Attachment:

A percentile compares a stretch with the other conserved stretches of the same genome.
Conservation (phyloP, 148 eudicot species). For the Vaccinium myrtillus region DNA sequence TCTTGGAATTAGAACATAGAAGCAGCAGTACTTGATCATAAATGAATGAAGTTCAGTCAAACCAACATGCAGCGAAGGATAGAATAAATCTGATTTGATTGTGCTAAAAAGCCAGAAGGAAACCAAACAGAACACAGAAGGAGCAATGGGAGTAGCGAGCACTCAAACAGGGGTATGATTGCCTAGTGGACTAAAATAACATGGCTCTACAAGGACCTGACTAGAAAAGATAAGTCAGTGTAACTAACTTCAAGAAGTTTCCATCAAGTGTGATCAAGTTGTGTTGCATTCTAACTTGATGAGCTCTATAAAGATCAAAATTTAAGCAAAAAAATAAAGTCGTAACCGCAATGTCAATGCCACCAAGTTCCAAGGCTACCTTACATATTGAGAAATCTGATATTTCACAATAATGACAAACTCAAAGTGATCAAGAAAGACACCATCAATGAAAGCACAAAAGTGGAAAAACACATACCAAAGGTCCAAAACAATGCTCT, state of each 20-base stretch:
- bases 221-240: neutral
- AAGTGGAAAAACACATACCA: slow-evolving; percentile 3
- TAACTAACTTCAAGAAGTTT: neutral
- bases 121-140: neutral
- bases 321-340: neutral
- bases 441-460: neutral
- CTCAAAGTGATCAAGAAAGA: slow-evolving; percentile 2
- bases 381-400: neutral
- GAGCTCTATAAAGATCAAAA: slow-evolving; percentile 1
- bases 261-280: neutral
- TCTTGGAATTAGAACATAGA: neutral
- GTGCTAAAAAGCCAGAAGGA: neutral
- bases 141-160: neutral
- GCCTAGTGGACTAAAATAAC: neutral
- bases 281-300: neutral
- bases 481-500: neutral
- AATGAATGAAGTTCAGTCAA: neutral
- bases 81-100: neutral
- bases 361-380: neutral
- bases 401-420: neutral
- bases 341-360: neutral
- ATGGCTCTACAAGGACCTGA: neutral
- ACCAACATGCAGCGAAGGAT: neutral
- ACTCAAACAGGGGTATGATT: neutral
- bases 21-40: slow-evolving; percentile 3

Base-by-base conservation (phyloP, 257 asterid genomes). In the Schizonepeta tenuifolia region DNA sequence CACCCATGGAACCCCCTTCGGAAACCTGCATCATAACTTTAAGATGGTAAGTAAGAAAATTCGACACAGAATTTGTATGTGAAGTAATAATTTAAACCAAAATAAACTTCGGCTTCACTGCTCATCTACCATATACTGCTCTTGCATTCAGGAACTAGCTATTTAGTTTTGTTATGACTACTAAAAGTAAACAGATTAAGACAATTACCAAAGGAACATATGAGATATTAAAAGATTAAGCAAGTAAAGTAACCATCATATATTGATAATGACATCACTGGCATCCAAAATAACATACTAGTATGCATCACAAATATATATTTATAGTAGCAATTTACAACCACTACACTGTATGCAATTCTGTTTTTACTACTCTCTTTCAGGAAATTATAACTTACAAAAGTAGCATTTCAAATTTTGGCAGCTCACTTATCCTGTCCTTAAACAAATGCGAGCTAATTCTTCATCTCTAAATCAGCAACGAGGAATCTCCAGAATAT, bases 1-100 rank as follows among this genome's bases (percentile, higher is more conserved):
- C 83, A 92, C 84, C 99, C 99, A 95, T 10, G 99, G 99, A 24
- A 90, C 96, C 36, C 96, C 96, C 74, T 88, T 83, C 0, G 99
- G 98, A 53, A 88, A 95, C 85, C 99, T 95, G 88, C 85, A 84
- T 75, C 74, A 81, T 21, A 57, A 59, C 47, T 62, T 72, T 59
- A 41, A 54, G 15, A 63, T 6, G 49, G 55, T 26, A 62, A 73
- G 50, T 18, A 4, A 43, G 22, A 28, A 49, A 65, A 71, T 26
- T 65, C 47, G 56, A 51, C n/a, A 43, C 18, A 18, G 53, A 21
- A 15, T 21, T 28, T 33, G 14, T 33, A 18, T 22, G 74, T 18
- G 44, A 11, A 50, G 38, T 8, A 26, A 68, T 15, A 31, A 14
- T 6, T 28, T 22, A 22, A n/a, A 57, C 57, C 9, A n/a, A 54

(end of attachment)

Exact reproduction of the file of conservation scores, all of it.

A percentile compares a stretch with the other conserved stretches of the same genome.
Conservation (phyloP, 148 eudicot species). For the Vaccinium myrtillus region DNA sequence TCTTGGAATTAGAACATAGAAGCAGCAGTACTTGATCATAAATGAATGAAGTTCAGTCAAACCAACATGCAGCGAAGGATAGAATAAATCTGATTTGATTGTGCTAAAAAGCCAGAAGGAAACCAAACAGAACACAGAAGGAGCAATGGGAGTAGCGAGCACTCAAACAGGGGTATGATTGCCTAGTGGACTAAAATAACATGGCTCTACAAGGACCTGACTAGAAAAGATAAGTCAGTGTAACTAACTTCAAGAAGTTTCCATCAAGTGTGATCAAGTTGTGTTGCATTCTAACTTGATGAGCTCTATAAAGATCAAAATTTAAGCAAAAAAATAAAGTCGTAACCGCAATGTCAATGCCACCAAGTTCCAAGGCTACCTTACATATTGAGAAATCTGATATTTCACAATAATGACAAACTCAAAGTGATCAAGAAAGACACCATCAATGAAAGCACAAAAGTGGAAAAACACATACCAAAGGTCCAAAACAATGCTCT, state of each 20-base stretch:
- bases 221-240: neutral
- AAGTGGAAAAACACATACCA: slow-evolving; percentile 3
- TAACTAACTTCAAGAAGTTT: neutral
- bases 121-140: neutral
- bases 321-340: neutral
- bases 441-460: neutral
- CTCAAAGTGATCAAGAAAGA: slow-evolving; percentile 2
- bases 381-400: neutral
- GAGCTCTATAAAGATCAAAA: slow-evolving; percentile 1
- bases 261-280: neutral
- TCTTGGAATTAGAACATAGA: neutral
- GTGCTAAAAAGCCAGAAGGA: neutral
- bases 141-160: neutral
- GCCTAGTGGACTAAAATAAC: neutral
- bases 281-300: neutral
- bases 481-500: neutral
- AATGAATGAAGTTCAGTCAA: neutral
- bases 81-100: neutral
- bases 361-380: neutral
- bases 401-420: neutral
- bases 341-360: neutral
- ATGGCTCTACAAGGACCTGA: neutral
- ACCAACATGCAGCGAAGGAT: neutral
- ACTCAAACAGGGGTATGATT: neutral
- bases 21-40: slow-evolving; percentile 3

Base-by-base conservation (phyloP, 257 asterid genomes). In the Schizonepeta tenuifolia region DNA sequence CACCCATGGAACCCCCTTCGGAAACCTGCATCATAACTTTAAGATGGTAAGTAAGAAAATTCGACACAGAATTTGTATGTGAAGTAATAATTTAAACCAAAATAAACTTCGGCTTCACTGCTCATCTACCATATACTGCTCTTGCATTCAGGAACTAGCTATTTAGTTTTGTTATGACTACTAAAAGTAAACAGATTAAGACAATTACCAAAGGAACATATGAGATATTAAAAGATTAAGCAAGTAAAGTAACCATCATATATTGATAATGACATCACTGGCATCCAAAATAACATACTAGTATGCATCACAAATATATATTTATAGTAGCAATTTACAACCACTACACTGTATGCAATTCTGTTTTTACTACTCTCTTTCAGGAAATTATAACTTACAAAAGTAGCATTTCAAATTTTGGCAGCTCACTTATCCTGTCCTTAAACAAATGCGAGCTAATTCTTCATCTCTAAATCAGCAACGAGGAATCTCCAGAATAT, bases 1-100 rank as follows among this genome's bases (percentile, higher is more conserved):
- C 83, A 92, C 84, C 99, C 99, A 95, T 10, G 99, G 99, A 24
- A 90, C 96, C 36, C 96, C 96, C 74, T 88, T 83, C 0, G 99
- G 98, A 53, A 88, A 95, C 85, C 99, T 95, G 88, C 85, A 84
- T 75, C 74, A 81, T 21, A 57, A 59, C 47, T 62, T 72, T 59
- A 41, A 54, G 15, A 63, T 6, G 49, G 55, T 26, A 62, A 73
- G 50, T 18, A 4, A 43, G 22, A 28, A 49, A 65, A 71, T 26
- T 65, C 47, G 56, A 51, C n/a, A 43, C 18, A 18, G 53, A 21
- A 15, T 21, T 28, T 33, G 14, T 33, A 18, T 22, G 74, T 18
- G 44, A 11, A 50, G 38, T 8, A 26, A 68, T 15, A 31, A 14
- T 6, T 28, T 22, A 22, A n/a, A 57, C 57, C 9, A n/a, A 54